"Analysis" in TMA for humanities subject? What are they looking for?

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balu832
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- How many sentences in paragraph ("topic sentence, evidence, analysis") dedicated to analysis?

So, in my last essay, I was criticised for being too descriptive and "relying too much on material". She said: "make the academic argument your own". So, the prof suggested Point --> evidence --> analysis.

But how do I analyse without citing too much? Can it include connecting evidence? I know it means to connect it to the essay question, but what does analysis look like "in practice"? Thank you, much appreciated!!
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-Eirlys-
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(Original post by balu832)
- How many sentences in paragraph ("topic sentence, evidence, analysis") dedicated to analysis?

So, in my last essay, I was criticised for being too descriptive and "relying too much on material". She said: "make the academic argument your own". So, the prof suggested Point --> evidence --> analysis.

But how do I analyse without citing too much? Can it include connecting evidence? I know it means to connect it to the essay question, but what does analysis look like "in practice"? Thank you, much appreciated!!
Hello. They're asking you to demonstrate the art of critical thinking which is central to most social science essays and takes some practice. I'll give an example.

Essay title: "Discuss the evidence regarding bananas".

So you would make a point which is the introduction of your paragraph subject: "The colour of bananas have been a source of debate."

Evidence: "Smith et al. (2018) state that bananas are yellow. However, Jones et al. (2019) have found evidence for purple bananas."

Analysis: "Yet, the study by Jones et al. (2019) found only one bunch of a purple bananas in one country and scientists have argued that this was a bad bunch of bananas and is not indicative of a new type of banana (Ellen et al., 2020)." You could then maybe add your own interpretation of this evidence with something like "So the validity of this study could be called into question." or relate back to what you've learned about generalisability/validity and other issues with studies.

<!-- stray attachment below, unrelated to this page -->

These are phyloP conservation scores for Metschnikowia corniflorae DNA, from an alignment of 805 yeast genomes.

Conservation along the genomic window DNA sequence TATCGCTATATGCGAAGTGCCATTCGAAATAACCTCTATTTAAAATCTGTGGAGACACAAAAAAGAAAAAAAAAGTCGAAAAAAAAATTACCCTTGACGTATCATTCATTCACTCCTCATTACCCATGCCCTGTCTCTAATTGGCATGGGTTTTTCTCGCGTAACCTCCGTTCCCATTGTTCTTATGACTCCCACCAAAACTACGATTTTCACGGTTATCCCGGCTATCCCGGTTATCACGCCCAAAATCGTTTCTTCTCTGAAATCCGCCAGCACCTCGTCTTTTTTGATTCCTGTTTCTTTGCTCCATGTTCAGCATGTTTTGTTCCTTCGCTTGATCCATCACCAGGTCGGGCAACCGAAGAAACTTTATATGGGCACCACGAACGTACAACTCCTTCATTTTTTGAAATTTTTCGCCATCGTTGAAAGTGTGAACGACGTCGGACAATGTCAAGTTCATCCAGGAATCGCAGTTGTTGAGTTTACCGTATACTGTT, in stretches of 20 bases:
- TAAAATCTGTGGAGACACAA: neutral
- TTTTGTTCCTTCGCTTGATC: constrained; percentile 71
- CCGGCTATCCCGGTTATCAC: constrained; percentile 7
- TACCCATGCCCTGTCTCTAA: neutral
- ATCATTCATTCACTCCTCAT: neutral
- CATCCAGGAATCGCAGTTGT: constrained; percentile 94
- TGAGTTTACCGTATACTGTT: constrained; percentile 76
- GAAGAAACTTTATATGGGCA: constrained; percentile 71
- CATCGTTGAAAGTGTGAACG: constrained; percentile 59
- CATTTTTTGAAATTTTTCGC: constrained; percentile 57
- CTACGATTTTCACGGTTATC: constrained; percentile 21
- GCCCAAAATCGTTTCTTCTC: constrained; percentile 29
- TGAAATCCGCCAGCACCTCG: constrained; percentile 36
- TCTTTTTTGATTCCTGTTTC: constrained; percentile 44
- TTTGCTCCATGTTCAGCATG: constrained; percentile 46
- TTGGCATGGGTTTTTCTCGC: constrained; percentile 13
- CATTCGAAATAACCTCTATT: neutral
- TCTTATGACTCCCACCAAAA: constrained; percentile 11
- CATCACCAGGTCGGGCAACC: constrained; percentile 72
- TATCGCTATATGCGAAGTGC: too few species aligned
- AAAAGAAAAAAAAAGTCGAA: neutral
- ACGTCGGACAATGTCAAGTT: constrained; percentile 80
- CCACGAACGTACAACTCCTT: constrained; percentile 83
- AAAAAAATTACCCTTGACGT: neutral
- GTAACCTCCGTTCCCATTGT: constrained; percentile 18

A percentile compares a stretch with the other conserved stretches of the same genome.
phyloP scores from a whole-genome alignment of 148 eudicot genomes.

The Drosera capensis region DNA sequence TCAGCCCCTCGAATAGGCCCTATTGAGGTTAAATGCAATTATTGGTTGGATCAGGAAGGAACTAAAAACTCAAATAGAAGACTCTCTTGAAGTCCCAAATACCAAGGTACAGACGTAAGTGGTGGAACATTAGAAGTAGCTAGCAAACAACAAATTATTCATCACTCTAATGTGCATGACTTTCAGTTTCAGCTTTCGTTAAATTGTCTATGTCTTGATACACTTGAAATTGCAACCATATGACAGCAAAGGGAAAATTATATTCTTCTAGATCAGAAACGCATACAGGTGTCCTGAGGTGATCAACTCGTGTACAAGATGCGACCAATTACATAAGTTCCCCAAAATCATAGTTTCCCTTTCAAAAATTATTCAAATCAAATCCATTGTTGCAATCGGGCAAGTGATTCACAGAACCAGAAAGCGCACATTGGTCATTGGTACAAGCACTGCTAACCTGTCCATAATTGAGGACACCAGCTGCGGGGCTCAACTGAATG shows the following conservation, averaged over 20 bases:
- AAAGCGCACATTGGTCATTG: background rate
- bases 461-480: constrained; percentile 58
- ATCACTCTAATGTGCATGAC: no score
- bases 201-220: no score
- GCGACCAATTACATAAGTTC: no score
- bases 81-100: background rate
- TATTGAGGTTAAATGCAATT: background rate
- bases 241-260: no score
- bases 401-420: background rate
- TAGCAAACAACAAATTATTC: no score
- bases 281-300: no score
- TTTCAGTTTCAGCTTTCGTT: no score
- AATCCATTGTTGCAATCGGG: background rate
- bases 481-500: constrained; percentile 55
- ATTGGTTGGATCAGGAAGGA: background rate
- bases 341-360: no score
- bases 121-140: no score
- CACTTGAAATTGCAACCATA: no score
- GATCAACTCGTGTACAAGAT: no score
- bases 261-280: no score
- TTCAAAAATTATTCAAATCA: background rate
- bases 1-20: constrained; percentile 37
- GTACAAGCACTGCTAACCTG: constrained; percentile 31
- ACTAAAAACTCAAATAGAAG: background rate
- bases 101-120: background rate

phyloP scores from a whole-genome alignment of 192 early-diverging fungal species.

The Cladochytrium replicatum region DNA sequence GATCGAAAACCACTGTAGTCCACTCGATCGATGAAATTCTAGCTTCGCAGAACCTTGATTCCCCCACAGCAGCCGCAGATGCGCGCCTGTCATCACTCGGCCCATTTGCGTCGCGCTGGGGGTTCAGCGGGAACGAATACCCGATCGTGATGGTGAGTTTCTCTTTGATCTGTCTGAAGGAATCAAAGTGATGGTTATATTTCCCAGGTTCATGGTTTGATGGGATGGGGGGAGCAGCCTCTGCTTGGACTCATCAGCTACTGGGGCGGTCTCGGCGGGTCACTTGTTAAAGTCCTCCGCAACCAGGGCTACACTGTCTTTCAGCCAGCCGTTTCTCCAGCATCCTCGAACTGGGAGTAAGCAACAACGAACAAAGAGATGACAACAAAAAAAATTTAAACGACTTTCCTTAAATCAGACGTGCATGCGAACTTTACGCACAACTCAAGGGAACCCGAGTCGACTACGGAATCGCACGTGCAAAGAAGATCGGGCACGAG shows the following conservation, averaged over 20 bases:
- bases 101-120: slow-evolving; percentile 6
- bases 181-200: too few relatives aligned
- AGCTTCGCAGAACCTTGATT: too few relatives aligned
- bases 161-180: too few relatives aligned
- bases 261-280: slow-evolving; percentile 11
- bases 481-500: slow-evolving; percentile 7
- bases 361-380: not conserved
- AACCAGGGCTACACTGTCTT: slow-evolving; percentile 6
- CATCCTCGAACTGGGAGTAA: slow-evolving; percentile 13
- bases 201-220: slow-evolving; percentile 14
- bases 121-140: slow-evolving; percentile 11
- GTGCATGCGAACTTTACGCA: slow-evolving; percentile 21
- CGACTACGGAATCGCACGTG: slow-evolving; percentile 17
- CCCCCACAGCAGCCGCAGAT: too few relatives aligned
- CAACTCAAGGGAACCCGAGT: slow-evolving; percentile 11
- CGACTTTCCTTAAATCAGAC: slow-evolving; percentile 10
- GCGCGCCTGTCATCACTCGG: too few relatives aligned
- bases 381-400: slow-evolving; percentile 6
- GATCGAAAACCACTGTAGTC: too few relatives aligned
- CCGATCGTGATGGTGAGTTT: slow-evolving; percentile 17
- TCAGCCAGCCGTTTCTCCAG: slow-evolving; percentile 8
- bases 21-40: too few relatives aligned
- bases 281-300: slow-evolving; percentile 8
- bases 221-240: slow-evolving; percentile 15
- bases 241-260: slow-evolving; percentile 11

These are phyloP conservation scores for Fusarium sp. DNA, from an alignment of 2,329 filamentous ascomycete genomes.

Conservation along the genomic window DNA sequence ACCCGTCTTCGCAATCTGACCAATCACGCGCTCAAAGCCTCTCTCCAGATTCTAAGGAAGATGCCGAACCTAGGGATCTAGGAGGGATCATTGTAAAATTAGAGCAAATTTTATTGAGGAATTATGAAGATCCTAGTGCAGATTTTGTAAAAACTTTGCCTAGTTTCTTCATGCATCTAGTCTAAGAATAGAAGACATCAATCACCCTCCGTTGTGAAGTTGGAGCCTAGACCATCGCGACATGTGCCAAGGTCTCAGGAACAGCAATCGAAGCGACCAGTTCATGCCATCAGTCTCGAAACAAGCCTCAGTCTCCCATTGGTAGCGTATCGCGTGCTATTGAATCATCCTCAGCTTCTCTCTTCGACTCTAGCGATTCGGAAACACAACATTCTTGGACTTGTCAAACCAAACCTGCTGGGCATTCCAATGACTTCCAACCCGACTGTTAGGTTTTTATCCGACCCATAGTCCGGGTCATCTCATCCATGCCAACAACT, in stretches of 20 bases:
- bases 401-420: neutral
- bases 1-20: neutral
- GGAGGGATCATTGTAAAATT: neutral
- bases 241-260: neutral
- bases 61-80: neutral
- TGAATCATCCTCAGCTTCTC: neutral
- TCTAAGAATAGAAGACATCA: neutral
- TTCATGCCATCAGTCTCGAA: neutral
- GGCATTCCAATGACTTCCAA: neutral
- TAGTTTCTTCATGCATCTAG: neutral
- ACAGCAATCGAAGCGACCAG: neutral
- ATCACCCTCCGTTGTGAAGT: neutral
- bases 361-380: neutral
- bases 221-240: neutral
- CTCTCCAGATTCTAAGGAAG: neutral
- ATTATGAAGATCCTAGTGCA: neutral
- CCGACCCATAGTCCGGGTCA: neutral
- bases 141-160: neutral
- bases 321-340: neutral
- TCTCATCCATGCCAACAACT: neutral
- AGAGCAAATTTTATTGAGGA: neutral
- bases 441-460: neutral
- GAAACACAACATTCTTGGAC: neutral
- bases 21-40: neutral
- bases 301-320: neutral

The analysis is the critical thinking part and it shows you've actually read the article with a critical eye. You need to criticise the evidence you're using with other evidence and then steer it around to suit your argument or what the premise of your entire essay is. You should also include evidence that goes against your overall argument so that it's balanced, but you then argue that contradicting evidence with stronger evidence to support your argument; that's how you build up an argument.

I imagine that you're doing the point, then just providing the evidence (for the colour of bananas) but that doesn't give the reader any kind of direction or well-rounded information to help them (make the judgement about bananas). You're not analysing the evidence, you're just giving them a list of studies and evidence but nothing more.

After that, you usually do a link sentence. This can either link to the next paragraph subject to make it more fluid, or you could do a small summary of the paragraph you've just written.

Hope this helps!
Last edited by -Eirlys-; 3 months ago
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balu832
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This is FAB, thank you so much! I'd give more upvotes if I could! :-)
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